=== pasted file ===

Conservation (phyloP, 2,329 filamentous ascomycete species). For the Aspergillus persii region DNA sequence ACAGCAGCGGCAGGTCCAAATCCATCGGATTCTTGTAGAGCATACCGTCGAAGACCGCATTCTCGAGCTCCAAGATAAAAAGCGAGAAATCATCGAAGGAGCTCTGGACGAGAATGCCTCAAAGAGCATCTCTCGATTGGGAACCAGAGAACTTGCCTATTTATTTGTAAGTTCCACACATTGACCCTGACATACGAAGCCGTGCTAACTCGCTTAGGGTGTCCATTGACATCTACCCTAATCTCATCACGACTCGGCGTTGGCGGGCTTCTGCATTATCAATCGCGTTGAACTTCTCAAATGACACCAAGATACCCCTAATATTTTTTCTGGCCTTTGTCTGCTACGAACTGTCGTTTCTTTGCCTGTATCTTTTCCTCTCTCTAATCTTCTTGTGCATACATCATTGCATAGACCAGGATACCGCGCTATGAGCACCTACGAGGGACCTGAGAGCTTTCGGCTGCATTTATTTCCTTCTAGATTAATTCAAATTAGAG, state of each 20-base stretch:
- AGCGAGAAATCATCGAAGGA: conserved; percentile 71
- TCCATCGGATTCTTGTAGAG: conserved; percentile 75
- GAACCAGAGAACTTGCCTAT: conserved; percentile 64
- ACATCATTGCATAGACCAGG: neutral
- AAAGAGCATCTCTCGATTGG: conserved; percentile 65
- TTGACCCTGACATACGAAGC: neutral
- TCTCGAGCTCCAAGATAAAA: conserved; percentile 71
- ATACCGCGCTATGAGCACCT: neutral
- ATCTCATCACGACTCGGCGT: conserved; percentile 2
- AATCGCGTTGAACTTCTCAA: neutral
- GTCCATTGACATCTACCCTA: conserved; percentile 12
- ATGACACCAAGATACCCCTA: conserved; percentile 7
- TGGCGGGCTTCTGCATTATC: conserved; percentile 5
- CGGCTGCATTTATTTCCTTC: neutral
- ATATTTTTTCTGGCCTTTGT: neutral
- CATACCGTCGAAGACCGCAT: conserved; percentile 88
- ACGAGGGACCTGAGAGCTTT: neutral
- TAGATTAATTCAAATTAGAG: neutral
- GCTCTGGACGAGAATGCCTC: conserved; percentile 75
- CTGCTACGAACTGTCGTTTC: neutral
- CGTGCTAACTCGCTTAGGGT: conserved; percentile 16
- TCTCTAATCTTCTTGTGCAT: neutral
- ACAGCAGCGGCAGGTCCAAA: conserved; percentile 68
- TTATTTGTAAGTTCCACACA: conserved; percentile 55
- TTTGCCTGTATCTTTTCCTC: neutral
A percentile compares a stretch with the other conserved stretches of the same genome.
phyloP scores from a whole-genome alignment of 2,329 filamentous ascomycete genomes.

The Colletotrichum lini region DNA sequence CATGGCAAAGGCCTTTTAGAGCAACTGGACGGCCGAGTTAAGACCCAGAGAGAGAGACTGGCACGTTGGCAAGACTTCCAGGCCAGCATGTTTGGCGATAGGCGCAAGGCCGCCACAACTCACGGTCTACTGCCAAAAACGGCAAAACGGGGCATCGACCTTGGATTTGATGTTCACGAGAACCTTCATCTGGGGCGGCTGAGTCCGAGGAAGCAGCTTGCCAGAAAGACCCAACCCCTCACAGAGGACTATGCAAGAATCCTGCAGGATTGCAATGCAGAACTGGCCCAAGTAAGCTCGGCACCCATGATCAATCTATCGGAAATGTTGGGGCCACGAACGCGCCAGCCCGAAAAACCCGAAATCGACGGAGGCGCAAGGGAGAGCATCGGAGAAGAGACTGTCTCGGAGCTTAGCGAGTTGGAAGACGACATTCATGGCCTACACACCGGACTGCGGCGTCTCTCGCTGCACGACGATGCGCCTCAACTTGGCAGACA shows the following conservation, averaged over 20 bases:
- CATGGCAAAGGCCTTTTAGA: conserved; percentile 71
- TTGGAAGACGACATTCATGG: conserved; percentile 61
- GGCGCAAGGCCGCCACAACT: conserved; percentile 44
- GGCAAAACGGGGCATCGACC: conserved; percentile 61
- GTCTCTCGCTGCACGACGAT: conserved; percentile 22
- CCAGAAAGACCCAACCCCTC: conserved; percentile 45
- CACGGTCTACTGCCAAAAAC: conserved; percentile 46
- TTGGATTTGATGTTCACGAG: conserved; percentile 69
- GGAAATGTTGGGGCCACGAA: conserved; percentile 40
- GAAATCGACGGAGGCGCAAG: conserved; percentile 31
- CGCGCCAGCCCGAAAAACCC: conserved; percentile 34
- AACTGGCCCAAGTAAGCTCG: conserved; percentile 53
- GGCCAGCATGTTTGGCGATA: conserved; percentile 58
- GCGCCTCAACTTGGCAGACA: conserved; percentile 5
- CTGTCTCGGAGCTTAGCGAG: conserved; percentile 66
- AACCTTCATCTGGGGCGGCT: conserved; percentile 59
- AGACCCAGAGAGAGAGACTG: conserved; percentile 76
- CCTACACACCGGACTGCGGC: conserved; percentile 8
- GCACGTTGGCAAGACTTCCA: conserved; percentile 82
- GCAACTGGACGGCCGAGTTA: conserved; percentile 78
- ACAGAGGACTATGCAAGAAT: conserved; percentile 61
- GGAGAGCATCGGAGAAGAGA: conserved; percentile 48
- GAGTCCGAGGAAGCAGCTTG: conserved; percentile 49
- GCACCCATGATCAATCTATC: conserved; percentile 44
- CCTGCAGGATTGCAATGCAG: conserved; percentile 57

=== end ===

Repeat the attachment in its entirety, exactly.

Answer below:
Conservation (phyloP, 2,329 filamentous ascomycete species). For the Aspergillus persii region DNA sequence ACAGCAGCGGCAGGTCCAAATCCATCGGATTCTTGTAGAGCATACCGTCGAAGACCGCATTCTCGAGCTCCAAGATAAAAAGCGAGAAATCATCGAAGGAGCTCTGGACGAGAATGCCTCAAAGAGCATCTCTCGATTGGGAACCAGAGAACTTGCCTATTTATTTGTAAGTTCCACACATTGACCCTGACATACGAAGCCGTGCTAACTCGCTTAGGGTGTCCATTGACATCTACCCTAATCTCATCACGACTCGGCGTTGGCGGGCTTCTGCATTATCAATCGCGTTGAACTTCTCAAATGACACCAAGATACCCCTAATATTTTTTCTGGCCTTTGTCTGCTACGAACTGTCGTTTCTTTGCCTGTATCTTTTCCTCTCTCTAATCTTCTTGTGCATACATCATTGCATAGACCAGGATACCGCGCTATGAGCACCTACGAGGGACCTGAGAGCTTTCGGCTGCATTTATTTCCTTCTAGATTAATTCAAATTAGAG, state of each 20-base stretch:
- AGCGAGAAATCATCGAAGGA: conserved; percentile 71
- TCCATCGGATTCTTGTAGAG: conserved; percentile 75
- GAACCAGAGAACTTGCCTAT: conserved; percentile 64
- ACATCATTGCATAGACCAGG: neutral
- AAAGAGCATCTCTCGATTGG: conserved; percentile 65
- TTGACCCTGACATACGAAGC: neutral
- TCTCGAGCTCCAAGATAAAA: conserved; percentile 71
- ATACCGCGCTATGAGCACCT: neutral
- ATCTCATCACGACTCGGCGT: conserved; percentile 2
- AATCGCGTTGAACTTCTCAA: neutral
- GTCCATTGACATCTACCCTA: conserved; percentile 12
- ATGACACCAAGATACCCCTA: conserved; percentile 7
- TGGCGGGCTTCTGCATTATC: conserved; percentile 5
- CGGCTGCATTTATTTCCTTC: neutral
- ATATTTTTTCTGGCCTTTGT: neutral
- CATACCGTCGAAGACCGCAT: conserved; percentile 88
- ACGAGGGACCTGAGAGCTTT: neutral
- TAGATTAATTCAAATTAGAG: neutral
- GCTCTGGACGAGAATGCCTC: conserved; percentile 75
- CTGCTACGAACTGTCGTTTC: neutral
- CGTGCTAACTCGCTTAGGGT: conserved; percentile 16
- TCTCTAATCTTCTTGTGCAT: neutral
- ACAGCAGCGGCAGGTCCAAA: conserved; percentile 68
- TTATTTGTAAGTTCCACACA: conserved; percentile 55
- TTTGCCTGTATCTTTTCCTC: neutral
A percentile compares a stretch with the other conserved stretches of the same genome.
phyloP scores from a whole-genome alignment of 2,329 filamentous ascomycete genomes.

The Colletotrichum lini region DNA sequence CATGGCAAAGGCCTTTTAGAGCAACTGGACGGCCGAGTTAAGACCCAGAGAGAGAGACTGGCACGTTGGCAAGACTTCCAGGCCAGCATGTTTGGCGATAGGCGCAAGGCCGCCACAACTCACGGTCTACTGCCAAAAACGGCAAAACGGGGCATCGACCTTGGATTTGATGTTCACGAGAACCTTCATCTGGGGCGGCTGAGTCCGAGGAAGCAGCTTGCCAGAAAGACCCAACCCCTCACAGAGGACTATGCAAGAATCCTGCAGGATTGCAATGCAGAACTGGCCCAAGTAAGCTCGGCACCCATGATCAATCTATCGGAAATGTTGGGGCCACGAACGCGCCAGCCCGAAAAACCCGAAATCGACGGAGGCGCAAGGGAGAGCATCGGAGAAGAGACTGTCTCGGAGCTTAGCGAGTTGGAAGACGACATTCATGGCCTACACACCGGACTGCGGCGTCTCTCGCTGCACGACGATGCGCCTCAACTTGGCAGACA shows the following conservation, averaged over 20 bases:
- CATGGCAAAGGCCTTTTAGA: conserved; percentile 71
- TTGGAAGACGACATTCATGG: conserved; percentile 61
- GGCGCAAGGCCGCCACAACT: conserved; percentile 44
- GGCAAAACGGGGCATCGACC: conserved; percentile 61
- GTCTCTCGCTGCACGACGAT: conserved; percentile 22
- CCAGAAAGACCCAACCCCTC: conserved; percentile 45
- CACGGTCTACTGCCAAAAAC: conserved; percentile 46
- TTGGATTTGATGTTCACGAG: conserved; percentile 69
- GGAAATGTTGGGGCCACGAA: conserved; percentile 40
- GAAATCGACGGAGGCGCAAG: conserved; percentile 31
- CGCGCCAGCCCGAAAAACCC: conserved; percentile 34
- AACTGGCCCAAGTAAGCTCG: conserved; percentile 53
- GGCCAGCATGTTTGGCGATA: conserved; percentile 58
- GCGCCTCAACTTGGCAGACA: conserved; percentile 5
- CTGTCTCGGAGCTTAGCGAG: conserved; percentile 66
- AACCTTCATCTGGGGCGGCT: conserved; percentile 59
- AGACCCAGAGAGAGAGACTG: conserved; percentile 76
- CCTACACACCGGACTGCGGC: conserved; percentile 8
- GCACGTTGGCAAGACTTCCA: conserved; percentile 82
- GCAACTGGACGGCCGAGTTA: conserved; percentile 78
- ACAGAGGACTATGCAAGAAT: conserved; percentile 61
- GGAGAGCATCGGAGAAGAGA: conserved; percentile 48
- GAGTCCGAGGAAGCAGCTTG: conserved; percentile 49
- GCACCCATGATCAATCTATC: conserved; percentile 44
- CCTGCAGGATTGCAATGCAG: conserved; percentile 57